I went to the South Bank yesterday and grabbed a quick half an hour at the exhibition there to mark the 60th anniversary of the Festival Of Britain. As often seems to be the case these days I found myself thinking about my parents. What has happened in this country since the festival of 1951 - and to to them - seems like a melancholic metaphor for the decline and dead-end of our society.
I know Mum and Dad both visited the festival - at the time they would have been in their early to mid twenties: Having been kids in the 1930's, teenagers in the war and then coming of age in the glow of the 1945 Labour government - they represent precisely that generation filled with the optimism and faith in the future that the festival was trying to capture.
The festival was a scheme of the 1945 Labour government - a project inherited by Churchill's Tories that they couldn't cancel. It was intended to be a celebration of the 1945 vision of a post-war reconstruction - continuing the idea of a People's War into building a fairer society with opportunity for all.
With the perspective of sixty years the faith in social democratic reform seems pretty naive and flimsy. But my parents - and many of their generation - brought into it, and for a while at least it looked as if it was working. Their parents had known hardships before the war that they would never experience. Education, home ownership and foreign holidays would blur the demarcation between the working and middle classes - creating a murky hinterland between the two. This was seen as 'getting on' - not just in terms of opportunist individual social mobility but collectively as a society. Aneurin Bevan - still one of my Dad's heroes - articulted this vision explicity with 'In Place Of Fear'.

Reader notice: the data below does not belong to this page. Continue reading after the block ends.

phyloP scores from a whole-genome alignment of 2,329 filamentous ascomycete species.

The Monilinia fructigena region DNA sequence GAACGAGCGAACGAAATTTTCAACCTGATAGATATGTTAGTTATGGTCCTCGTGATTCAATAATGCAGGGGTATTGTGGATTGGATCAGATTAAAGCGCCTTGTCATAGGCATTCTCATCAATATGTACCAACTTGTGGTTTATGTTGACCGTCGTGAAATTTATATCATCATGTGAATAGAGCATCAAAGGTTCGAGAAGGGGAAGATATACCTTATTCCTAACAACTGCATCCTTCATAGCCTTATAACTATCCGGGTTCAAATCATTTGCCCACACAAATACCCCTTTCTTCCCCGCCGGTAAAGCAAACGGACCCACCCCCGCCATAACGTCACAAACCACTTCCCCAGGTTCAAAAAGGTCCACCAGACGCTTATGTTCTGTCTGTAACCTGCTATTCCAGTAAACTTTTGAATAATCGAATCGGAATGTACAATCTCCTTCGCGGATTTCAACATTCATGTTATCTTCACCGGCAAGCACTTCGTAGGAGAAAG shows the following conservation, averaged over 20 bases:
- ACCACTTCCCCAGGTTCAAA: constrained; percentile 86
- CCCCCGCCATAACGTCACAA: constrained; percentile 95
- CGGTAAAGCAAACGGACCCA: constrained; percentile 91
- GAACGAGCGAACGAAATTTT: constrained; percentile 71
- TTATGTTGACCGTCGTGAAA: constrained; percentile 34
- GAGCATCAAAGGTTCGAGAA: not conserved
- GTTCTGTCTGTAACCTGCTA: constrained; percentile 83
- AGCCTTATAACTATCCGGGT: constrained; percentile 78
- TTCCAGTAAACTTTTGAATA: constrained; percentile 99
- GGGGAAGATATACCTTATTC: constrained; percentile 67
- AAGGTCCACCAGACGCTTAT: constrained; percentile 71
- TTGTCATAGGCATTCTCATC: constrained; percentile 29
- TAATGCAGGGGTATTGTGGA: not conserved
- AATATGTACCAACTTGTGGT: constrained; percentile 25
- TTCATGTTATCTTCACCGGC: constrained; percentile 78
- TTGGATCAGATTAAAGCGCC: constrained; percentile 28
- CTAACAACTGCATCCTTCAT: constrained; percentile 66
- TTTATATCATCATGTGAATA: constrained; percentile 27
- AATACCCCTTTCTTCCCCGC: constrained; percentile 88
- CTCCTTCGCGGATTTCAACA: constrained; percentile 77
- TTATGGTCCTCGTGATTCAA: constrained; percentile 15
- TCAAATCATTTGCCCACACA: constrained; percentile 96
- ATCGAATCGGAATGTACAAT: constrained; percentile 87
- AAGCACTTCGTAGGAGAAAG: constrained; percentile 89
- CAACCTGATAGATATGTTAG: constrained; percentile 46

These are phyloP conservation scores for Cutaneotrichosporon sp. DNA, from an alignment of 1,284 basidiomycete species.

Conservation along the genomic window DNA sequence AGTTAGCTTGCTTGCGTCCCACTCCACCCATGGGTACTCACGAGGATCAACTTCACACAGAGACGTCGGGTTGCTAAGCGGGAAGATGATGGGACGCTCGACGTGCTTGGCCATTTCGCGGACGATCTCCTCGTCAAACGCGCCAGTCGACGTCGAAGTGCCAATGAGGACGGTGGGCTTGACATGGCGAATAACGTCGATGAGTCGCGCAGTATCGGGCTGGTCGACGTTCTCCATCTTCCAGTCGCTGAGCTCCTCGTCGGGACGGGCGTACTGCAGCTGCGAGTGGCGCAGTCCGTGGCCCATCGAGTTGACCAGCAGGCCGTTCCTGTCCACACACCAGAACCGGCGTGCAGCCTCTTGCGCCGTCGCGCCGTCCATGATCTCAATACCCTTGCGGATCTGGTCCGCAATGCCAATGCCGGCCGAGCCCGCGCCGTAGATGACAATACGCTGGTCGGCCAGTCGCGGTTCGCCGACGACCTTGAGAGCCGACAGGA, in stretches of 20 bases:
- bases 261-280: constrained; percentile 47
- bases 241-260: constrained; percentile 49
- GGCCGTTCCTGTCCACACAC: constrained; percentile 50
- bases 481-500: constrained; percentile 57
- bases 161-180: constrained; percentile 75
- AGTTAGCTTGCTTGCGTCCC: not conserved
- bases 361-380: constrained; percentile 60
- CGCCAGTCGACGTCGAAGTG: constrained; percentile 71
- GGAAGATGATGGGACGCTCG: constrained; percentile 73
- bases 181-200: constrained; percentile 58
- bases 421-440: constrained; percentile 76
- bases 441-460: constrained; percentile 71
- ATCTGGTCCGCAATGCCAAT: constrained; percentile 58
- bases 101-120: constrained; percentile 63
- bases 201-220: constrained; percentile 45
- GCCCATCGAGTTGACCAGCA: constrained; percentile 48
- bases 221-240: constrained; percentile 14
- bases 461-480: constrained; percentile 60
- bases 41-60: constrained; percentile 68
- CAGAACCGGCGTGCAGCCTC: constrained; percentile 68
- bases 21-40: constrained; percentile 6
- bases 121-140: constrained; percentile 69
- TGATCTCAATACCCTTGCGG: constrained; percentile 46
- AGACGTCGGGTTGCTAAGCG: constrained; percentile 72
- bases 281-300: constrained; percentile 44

It probably never occurred to them how precarious this would prove - but it is dawning on them now they are elderly and having to call upon that infrastructure of the welfare state they played their small part in building.
Mum is probably having to go permanently into care and Dad is reeling as social services telling him that after a lifetime of working their modest savings will have to be swallowed up before the state will help. They are not particularly well off - but inevitably after nearly fifty years of working they have the modest assets that you would typically expect to find amongst the skilled working or lower middle class. And this is becoming a fairly universal predicament for their generation, most affecting that very section of society that the brave new 1945 Labour meritocratic project - and the 1951 Festival - were built upon.
For my Dad it's not really about the money - there are many other more powerful emotional tugs in his mind at the moment, but one underlying thought - although he would never express it in these terms - is that after a lifetime he is now left wondering 'what the fuck was it all for?'.